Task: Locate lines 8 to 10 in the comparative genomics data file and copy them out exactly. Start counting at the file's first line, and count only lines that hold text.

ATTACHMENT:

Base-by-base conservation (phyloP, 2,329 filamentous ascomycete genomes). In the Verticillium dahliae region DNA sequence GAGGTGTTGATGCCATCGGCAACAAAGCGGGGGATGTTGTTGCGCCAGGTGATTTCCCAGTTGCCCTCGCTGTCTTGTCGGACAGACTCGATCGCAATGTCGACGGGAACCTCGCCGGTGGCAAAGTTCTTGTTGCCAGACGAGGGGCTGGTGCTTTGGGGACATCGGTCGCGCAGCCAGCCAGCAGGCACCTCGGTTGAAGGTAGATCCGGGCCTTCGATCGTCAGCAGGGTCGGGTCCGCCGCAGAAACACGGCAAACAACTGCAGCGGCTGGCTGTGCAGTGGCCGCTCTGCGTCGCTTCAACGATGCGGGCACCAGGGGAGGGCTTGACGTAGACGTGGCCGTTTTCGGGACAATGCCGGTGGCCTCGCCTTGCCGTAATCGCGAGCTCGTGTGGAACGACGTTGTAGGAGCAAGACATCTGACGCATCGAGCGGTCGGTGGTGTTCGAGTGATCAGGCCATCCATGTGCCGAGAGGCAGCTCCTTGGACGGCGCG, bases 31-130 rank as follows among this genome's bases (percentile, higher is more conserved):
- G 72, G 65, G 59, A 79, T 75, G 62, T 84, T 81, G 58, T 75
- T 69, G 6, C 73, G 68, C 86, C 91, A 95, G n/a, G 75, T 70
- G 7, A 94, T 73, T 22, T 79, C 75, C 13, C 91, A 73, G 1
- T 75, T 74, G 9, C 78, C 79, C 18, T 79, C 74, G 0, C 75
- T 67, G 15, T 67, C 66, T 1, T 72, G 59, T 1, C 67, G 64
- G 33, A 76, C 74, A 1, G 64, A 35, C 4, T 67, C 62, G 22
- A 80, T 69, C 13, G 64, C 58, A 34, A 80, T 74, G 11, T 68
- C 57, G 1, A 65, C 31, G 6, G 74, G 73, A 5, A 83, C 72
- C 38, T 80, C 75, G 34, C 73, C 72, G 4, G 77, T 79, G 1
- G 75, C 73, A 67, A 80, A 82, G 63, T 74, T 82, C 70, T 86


- A 80, T 69, C 13, G 64, C 58, A 34, A 80, T 74, G 11, T 68
- C 57, G 1, A 65, C 31, G 6, G 74, G 73, A 5, A 83, C 72
- C 38, T 80, C 75, G 34, C 73, C 72, G 4, G 77, T 79, G 1